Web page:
Once you have decided on buying a boat you will
need to think about where you are going to store it. If it is not
possible to store at home then you will need to moor your vessel.
There are several types of moorings available and these include
a marina/harbour, boatyard, or a swinging mooring . A brief
description of each one is given below with a guide as to how much
they will cost in the South of England. Prices are cheaper in other
the UK. Remember to always check the actual cost with your chosen
mooring company as prices do vary alot.
Marinas are the top of the range as far as moorings are concerned.
Moorings in a marina tend to provide deep water throughout the
day and therefore a jetty or pontoon is provided so that you can
walk to your boat without getting wet.These are known as Pontoon
Moorings. They will also provide most of the facilities that you
require whilst using your boat. These may include showers and toilets,
chandlery, parking, cafe and even a clubhouse. The security provided
by a marina will be good and in many cases will include electronic
access gates and CCTV camaras.
A boatyard tends to be used by people who wish to refit or repair
their boat whilst it is not on the water. They can also be used
in some cases for winter storage if your boat has been on a swinging
mooring in the summer. Many boatyards have their own workshops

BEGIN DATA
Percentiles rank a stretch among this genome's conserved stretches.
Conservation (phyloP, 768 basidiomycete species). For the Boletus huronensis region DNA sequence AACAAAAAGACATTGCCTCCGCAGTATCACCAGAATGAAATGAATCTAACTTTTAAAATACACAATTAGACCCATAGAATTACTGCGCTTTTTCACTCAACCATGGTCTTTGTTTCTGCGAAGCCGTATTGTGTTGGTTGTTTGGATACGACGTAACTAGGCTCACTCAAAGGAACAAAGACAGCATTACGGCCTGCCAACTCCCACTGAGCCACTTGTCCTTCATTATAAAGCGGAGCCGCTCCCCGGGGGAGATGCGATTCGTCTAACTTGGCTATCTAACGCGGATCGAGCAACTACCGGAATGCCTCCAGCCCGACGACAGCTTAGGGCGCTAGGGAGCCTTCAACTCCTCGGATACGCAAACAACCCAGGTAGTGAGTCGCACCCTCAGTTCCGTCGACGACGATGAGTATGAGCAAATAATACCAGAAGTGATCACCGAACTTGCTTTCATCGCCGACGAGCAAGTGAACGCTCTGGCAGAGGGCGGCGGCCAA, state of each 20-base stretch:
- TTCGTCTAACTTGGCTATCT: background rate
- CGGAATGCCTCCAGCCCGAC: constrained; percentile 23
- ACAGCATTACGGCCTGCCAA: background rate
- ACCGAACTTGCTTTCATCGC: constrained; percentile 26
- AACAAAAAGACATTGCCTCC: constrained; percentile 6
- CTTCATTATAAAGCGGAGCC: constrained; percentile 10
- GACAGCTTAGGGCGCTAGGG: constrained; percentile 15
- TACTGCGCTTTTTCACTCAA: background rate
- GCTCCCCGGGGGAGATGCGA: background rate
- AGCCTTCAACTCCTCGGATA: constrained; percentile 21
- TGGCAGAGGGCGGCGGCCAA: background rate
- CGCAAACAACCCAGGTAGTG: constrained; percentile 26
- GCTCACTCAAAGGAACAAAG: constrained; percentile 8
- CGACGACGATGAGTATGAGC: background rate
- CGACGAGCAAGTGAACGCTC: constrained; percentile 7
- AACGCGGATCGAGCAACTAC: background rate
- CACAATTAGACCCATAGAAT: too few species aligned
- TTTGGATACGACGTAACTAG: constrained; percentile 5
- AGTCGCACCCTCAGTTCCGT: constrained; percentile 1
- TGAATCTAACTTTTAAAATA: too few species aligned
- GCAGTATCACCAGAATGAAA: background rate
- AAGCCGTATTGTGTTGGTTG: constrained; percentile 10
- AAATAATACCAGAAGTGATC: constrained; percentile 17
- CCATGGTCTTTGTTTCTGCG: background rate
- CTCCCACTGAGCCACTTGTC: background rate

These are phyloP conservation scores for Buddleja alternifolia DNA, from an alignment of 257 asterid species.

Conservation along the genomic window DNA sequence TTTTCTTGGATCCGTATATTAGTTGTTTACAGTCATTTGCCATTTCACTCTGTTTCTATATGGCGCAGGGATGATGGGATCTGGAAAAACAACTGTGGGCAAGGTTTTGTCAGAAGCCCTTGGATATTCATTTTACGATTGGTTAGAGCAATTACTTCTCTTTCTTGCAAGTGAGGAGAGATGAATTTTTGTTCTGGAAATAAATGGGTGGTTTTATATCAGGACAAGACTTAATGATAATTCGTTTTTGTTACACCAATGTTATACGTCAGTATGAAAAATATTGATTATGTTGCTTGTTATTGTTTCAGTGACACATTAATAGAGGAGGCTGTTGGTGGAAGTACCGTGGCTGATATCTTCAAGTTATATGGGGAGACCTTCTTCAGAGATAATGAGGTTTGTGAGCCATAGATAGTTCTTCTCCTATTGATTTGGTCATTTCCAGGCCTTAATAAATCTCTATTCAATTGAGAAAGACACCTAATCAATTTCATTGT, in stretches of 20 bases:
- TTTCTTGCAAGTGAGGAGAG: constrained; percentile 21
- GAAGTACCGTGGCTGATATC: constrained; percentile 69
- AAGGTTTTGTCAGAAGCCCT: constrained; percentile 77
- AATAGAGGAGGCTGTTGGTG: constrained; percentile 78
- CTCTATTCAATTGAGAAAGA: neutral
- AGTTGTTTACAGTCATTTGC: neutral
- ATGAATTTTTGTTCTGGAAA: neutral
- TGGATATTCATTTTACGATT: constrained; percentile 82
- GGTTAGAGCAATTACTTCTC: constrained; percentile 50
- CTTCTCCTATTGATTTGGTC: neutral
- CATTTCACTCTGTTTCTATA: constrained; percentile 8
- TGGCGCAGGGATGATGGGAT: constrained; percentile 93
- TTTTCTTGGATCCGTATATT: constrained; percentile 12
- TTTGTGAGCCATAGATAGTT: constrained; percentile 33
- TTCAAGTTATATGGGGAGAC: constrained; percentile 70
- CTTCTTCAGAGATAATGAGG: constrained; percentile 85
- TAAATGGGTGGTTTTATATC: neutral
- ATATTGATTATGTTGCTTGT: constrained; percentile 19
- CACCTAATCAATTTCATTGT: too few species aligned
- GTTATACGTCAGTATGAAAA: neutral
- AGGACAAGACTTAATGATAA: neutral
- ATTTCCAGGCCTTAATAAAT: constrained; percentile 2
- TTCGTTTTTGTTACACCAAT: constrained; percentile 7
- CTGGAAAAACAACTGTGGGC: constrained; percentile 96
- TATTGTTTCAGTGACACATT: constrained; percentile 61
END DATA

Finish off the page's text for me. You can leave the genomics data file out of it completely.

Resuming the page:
and will carry out repairs on your behalf. Facilities may not be
as good as those in a marina, although with a greater provision
for residential moorings the standard won't be bad.
Swinging moorings tend to be the cheapest way of mooring a boat,
although some sort of winter storage may need to be considered.
Swinging moorings are provided in rivers, estuaries, harbours or
in other areas of sheltered water. They consist of a buoy which
is attached by chains to a heavy sinker which lies on the river
or sea bed. Your boat is attached to the buoy and will then swing
around in the water according to the direction of the tide - hence
the name. To get to your boat you will need to use a small craft
like a dinghy or inflatable tender.A mooring in a tidal area will
probably mean that the boat is high and dry for some period of
time and it is wise to choose one which will sit down comfortably,
probably on bilge keels. If you choose to moor your boat in tidal
water then you may come across the terms Mud Berth, Half Tide,
and All States Of Tide. A Mud Berth is where the tide will go out
and leave your boat sitting in the mud until the tide comes in
again, which restricts the times as to when you can use your boat.
In this case it would be worth contacting the mooring operator
to find out when the best times are for using your boat. Half Tide
is when the tide will be in at your mooring for about half the
time of the full tide. All States Of Tide means that your boat
will be afloat all of the time, moorings in these areas tend to
be more expensive than the mud berths as you can use your boat
at any time.
The costs of your mooring will depend on the type, location,
and the size of your boat. Most prices are stated per metre.
The mooring costs given by a marina
or moorings operator do not include moving and lifting the boat
and should also be considered if you decide to store your boat
in a boatyard during the winter months. For example a typical
10 metre (approx 33 feet) yacht would cost around £3500 a
year based on the information from Sparkes Yacht Harbour (www.sparkes.co.uk)
and the Weymouth Marina
Further information can be obtained by contacting the marinas
and mooring operators direct. For this purpose we have included
the links to Dolphin Diving (www.dolphindiving.com)and
Marina Info (www.marina-info.com).